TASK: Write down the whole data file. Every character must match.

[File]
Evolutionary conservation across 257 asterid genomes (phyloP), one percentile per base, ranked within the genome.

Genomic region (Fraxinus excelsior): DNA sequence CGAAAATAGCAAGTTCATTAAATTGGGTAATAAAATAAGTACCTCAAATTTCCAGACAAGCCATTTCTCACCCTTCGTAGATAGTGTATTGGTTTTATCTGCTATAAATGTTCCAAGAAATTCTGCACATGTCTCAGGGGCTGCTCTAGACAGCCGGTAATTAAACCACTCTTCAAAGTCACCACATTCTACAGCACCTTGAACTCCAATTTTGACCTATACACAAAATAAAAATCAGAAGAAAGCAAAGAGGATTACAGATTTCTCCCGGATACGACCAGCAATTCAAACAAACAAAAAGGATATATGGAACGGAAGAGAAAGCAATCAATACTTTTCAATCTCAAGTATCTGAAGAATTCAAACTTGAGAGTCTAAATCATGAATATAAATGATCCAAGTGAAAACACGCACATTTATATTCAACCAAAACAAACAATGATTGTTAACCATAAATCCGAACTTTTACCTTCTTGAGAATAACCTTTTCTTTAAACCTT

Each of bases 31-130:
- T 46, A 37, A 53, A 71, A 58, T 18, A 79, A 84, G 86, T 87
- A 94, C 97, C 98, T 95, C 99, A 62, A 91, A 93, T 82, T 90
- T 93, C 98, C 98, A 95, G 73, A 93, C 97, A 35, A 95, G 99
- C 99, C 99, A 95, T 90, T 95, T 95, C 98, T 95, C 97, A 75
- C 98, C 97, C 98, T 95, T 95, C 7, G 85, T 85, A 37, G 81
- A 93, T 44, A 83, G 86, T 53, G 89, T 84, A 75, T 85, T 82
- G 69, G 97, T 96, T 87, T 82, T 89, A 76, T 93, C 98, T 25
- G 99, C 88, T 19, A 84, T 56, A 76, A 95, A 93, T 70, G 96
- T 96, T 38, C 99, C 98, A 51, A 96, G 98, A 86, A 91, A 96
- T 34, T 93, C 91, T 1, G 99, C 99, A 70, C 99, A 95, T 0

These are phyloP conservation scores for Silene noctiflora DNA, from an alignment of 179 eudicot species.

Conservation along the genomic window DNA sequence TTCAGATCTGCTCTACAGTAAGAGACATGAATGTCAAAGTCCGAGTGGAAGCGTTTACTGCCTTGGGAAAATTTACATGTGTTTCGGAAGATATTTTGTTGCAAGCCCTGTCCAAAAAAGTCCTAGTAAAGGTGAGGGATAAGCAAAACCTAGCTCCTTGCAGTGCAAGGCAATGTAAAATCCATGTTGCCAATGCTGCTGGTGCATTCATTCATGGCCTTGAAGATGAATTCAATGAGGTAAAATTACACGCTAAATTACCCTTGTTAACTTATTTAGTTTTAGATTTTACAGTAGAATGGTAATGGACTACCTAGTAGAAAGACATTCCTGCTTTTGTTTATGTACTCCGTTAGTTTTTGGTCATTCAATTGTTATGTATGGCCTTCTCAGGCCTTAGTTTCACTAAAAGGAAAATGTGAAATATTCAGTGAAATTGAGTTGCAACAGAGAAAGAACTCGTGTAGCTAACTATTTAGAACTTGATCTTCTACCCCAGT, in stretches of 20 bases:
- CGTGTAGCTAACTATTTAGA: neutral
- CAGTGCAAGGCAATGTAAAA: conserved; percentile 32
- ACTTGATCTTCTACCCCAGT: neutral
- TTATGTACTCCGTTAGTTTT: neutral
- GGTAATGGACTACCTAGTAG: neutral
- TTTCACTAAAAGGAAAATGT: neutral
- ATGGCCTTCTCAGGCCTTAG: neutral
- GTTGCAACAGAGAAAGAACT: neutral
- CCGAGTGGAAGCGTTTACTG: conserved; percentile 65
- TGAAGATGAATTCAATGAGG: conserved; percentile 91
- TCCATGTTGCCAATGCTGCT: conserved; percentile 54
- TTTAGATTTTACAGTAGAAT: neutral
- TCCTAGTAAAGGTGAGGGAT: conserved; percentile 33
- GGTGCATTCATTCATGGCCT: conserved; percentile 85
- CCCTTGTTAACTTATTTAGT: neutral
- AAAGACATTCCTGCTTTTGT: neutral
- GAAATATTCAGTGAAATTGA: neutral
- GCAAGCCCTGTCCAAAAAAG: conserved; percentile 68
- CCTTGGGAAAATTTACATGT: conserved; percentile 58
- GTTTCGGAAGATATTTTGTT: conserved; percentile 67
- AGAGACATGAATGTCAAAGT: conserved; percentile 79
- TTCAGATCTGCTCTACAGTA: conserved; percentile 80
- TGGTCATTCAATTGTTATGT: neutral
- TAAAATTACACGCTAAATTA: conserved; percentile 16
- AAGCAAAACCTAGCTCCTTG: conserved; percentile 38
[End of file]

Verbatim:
Evolutionary conservation across 257 asterid genomes (phyloP), one percentile per base, ranked within the genome.

Genomic region (Fraxinus excelsior): DNA sequence CGAAAATAGCAAGTTCATTAAATTGGGTAATAAAATAAGTACCTCAAATTTCCAGACAAGCCATTTCTCACCCTTCGTAGATAGTGTATTGGTTTTATCTGCTATAAATGTTCCAAGAAATTCTGCACATGTCTCAGGGGCTGCTCTAGACAGCCGGTAATTAAACCACTCTTCAAAGTCACCACATTCTACAGCACCTTGAACTCCAATTTTGACCTATACACAAAATAAAAATCAGAAGAAAGCAAAGAGGATTACAGATTTCTCCCGGATACGACCAGCAATTCAAACAAACAAAAAGGATATATGGAACGGAAGAGAAAGCAATCAATACTTTTCAATCTCAAGTATCTGAAGAATTCAAACTTGAGAGTCTAAATCATGAATATAAATGATCCAAGTGAAAACACGCACATTTATATTCAACCAAAACAAACAATGATTGTTAACCATAAATCCGAACTTTTACCTTCTTGAGAATAACCTTTTCTTTAAACCTT

Each of bases 31-130:
- T 46, A 37, A 53, A 71, A 58, T 18, A 79, A 84, G 86, T 87
- A 94, C 97, C 98, T 95, C 99, A 62, A 91, A 93, T 82, T 90
- T 93, C 98, C 98, A 95, G 73, A 93, C 97, A 35, A 95, G 99
- C 99, C 99, A 95, T 90, T 95, T 95, C 98, T 95, C 97, A 75
- C 98, C 97, C 98, T 95, T 95, C 7, G 85, T 85, A 37, G 81
- A 93, T 44, A 83, G 86, T 53, G 89, T 84, A 75, T 85, T 82
- G 69, G 97, T 96, T 87, T 82, T 89, A 76, T 93, C 98, T 25
- G 99, C 88, T 19, A 84, T 56, A 76, A 95, A 93, T 70, G 96
- T 96, T 38, C 99, C 98, A 51, A 96, G 98, A 86, A 91, A 96
- T 34, T 93, C 91, T 1, G 99, C 99, A 70, C 99, A 95, T 0

These are phyloP conservation scores for Silene noctiflora DNA, from an alignment of 179 eudicot species.

Conservation along the genomic window DNA sequence TTCAGATCTGCTCTACAGTAAGAGACATGAATGTCAAAGTCCGAGTGGAAGCGTTTACTGCCTTGGGAAAATTTACATGTGTTTCGGAAGATATTTTGTTGCAAGCCCTGTCCAAAAAAGTCCTAGTAAAGGTGAGGGATAAGCAAAACCTAGCTCCTTGCAGTGCAAGGCAATGTAAAATCCATGTTGCCAATGCTGCTGGTGCATTCATTCATGGCCTTGAAGATGAATTCAATGAGGTAAAATTACACGCTAAATTACCCTTGTTAACTTATTTAGTTTTAGATTTTACAGTAGAATGGTAATGGACTACCTAGTAGAAAGACATTCCTGCTTTTGTTTATGTACTCCGTTAGTTTTTGGTCATTCAATTGTTATGTATGGCCTTCTCAGGCCTTAGTTTCACTAAAAGGAAAATGTGAAATATTCAGTGAAATTGAGTTGCAACAGAGAAAGAACTCGTGTAGCTAACTATTTAGAACTTGATCTTCTACCCCAGT, in stretches of 20 bases:
- CGTGTAGCTAACTATTTAGA: neutral
- CAGTGCAAGGCAATGTAAAA: conserved; percentile 32
- ACTTGATCTTCTACCCCAGT: neutral
- TTATGTACTCCGTTAGTTTT: neutral
- GGTAATGGACTACCTAGTAG: neutral
- TTTCACTAAAAGGAAAATGT: neutral
- ATGGCCTTCTCAGGCCTTAG: neutral
- GTTGCAACAGAGAAAGAACT: neutral
- CCGAGTGGAAGCGTTTACTG: conserved; percentile 65
- TGAAGATGAATTCAATGAGG: conserved; percentile 91
- TCCATGTTGCCAATGCTGCT: conserved; percentile 54
- TTTAGATTTTACAGTAGAAT: neutral
- TCCTAGTAAAGGTGAGGGAT: conserved; percentile 33
- GGTGCATTCATTCATGGCCT: conserved; percentile 85
- CCCTTGTTAACTTATTTAGT: neutral
- AAAGACATTCCTGCTTTTGT: neutral
- GAAATATTCAGTGAAATTGA: neutral
- GCAAGCCCTGTCCAAAAAAG: conserved; percentile 68
- CCTTGGGAAAATTTACATGT: conserved; percentile 58
- GTTTCGGAAGATATTTTGTT: conserved; percentile 67
- AGAGACATGAATGTCAAAGT: conserved; percentile 79
- TTCAGATCTGCTCTACAGTA: conserved; percentile 80
- TGGTCATTCAATTGTTATGT: neutral
- TAAAATTACACGCTAAATTA: conserved; percentile 16
- AAGCAAAACCTAGCTCCTTG: conserved; percentile 38